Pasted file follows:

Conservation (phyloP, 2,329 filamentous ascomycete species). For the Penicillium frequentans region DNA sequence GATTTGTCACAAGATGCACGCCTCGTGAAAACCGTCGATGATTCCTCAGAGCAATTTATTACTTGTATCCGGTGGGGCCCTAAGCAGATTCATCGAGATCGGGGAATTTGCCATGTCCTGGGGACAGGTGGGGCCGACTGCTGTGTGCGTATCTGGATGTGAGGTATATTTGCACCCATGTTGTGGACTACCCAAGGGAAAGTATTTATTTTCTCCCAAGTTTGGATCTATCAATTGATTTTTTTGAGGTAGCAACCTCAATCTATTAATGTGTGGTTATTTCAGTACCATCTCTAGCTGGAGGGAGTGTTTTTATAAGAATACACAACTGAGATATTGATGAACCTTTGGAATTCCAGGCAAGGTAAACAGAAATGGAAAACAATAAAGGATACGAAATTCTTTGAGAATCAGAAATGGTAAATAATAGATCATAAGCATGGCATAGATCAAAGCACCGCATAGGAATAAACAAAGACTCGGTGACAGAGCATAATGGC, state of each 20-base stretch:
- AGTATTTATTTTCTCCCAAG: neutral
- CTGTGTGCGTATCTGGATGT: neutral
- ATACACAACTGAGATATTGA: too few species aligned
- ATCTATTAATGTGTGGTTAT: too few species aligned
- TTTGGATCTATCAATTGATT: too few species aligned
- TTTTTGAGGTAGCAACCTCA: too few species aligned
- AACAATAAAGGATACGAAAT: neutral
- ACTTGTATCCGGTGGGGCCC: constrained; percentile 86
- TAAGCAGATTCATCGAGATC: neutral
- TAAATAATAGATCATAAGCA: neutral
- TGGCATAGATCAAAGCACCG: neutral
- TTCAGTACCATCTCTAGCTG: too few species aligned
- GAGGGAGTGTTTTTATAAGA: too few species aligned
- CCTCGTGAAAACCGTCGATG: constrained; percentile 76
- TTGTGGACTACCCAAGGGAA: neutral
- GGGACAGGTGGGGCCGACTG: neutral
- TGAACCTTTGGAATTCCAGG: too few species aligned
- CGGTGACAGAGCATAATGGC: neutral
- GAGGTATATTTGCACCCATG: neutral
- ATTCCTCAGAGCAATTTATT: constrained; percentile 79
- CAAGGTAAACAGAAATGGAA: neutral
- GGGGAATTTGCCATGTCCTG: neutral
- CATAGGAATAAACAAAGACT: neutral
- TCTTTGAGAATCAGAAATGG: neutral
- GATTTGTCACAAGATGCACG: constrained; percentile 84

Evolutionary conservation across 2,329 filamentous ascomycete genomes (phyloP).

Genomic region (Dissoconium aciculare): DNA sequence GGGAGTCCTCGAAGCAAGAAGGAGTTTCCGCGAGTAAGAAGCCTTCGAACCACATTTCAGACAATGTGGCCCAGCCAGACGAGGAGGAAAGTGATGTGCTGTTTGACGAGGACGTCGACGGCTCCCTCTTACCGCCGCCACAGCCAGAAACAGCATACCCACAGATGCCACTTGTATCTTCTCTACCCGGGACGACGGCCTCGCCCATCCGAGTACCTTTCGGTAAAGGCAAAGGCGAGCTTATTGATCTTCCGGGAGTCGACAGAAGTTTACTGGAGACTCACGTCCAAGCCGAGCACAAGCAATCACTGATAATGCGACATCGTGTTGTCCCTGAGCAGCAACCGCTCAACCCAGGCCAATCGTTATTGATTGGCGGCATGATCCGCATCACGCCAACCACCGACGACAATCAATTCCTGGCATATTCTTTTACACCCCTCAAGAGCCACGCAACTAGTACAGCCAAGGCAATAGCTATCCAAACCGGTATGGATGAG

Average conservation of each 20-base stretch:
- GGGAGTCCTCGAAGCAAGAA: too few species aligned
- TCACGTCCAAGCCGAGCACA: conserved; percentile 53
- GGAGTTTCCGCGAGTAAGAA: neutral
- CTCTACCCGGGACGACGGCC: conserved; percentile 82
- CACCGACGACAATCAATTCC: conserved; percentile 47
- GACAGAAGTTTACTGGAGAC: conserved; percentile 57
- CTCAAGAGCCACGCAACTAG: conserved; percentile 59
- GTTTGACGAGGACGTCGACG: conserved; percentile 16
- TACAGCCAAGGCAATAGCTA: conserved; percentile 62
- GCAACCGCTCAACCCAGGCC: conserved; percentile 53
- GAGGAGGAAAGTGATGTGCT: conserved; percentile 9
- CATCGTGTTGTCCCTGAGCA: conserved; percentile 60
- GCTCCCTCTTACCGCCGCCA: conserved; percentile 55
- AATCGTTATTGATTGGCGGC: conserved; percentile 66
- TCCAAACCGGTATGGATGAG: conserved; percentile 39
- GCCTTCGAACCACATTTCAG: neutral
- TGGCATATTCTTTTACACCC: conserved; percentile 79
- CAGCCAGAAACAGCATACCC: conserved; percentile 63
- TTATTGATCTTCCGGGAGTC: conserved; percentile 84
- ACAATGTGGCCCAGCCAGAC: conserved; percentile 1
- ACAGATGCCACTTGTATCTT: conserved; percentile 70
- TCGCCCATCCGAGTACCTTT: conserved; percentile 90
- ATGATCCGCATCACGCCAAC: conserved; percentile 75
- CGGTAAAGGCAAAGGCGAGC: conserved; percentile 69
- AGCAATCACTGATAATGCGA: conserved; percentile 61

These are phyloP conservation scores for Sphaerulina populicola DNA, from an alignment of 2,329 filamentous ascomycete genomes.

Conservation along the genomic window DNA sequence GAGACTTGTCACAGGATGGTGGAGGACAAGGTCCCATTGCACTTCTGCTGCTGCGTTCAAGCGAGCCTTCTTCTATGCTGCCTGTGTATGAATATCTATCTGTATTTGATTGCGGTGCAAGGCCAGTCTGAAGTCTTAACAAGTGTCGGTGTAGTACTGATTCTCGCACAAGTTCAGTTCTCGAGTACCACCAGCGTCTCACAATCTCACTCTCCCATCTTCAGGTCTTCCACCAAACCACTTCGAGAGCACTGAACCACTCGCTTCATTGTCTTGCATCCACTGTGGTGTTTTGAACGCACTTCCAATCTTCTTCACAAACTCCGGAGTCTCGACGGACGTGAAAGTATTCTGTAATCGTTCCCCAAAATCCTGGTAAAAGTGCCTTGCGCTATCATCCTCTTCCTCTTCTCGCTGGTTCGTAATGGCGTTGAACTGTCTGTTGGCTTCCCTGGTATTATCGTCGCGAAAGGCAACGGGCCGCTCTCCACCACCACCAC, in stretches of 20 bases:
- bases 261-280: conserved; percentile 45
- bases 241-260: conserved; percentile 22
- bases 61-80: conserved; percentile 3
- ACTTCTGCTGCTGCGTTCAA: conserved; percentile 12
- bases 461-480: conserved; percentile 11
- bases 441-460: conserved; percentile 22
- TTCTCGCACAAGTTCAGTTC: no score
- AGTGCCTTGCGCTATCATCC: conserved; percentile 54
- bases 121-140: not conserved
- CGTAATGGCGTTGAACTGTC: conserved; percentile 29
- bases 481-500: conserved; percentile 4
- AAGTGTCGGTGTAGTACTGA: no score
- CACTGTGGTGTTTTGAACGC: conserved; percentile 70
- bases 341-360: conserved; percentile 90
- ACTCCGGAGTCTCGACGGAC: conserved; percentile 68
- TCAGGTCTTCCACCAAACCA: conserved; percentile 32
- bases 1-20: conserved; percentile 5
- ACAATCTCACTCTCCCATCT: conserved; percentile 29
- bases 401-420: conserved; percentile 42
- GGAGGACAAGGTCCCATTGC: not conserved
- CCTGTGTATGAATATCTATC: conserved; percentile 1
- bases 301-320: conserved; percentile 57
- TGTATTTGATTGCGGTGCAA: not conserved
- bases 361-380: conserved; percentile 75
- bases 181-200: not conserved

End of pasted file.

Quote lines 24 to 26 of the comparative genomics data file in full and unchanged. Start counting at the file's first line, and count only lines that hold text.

- CATAGGAATAAACAAAGACT: neutral
- TCTTTGAGAATCAGAAATGG: neutral
- GATTTGTCACAAGATGCACG: constrained; percentile 84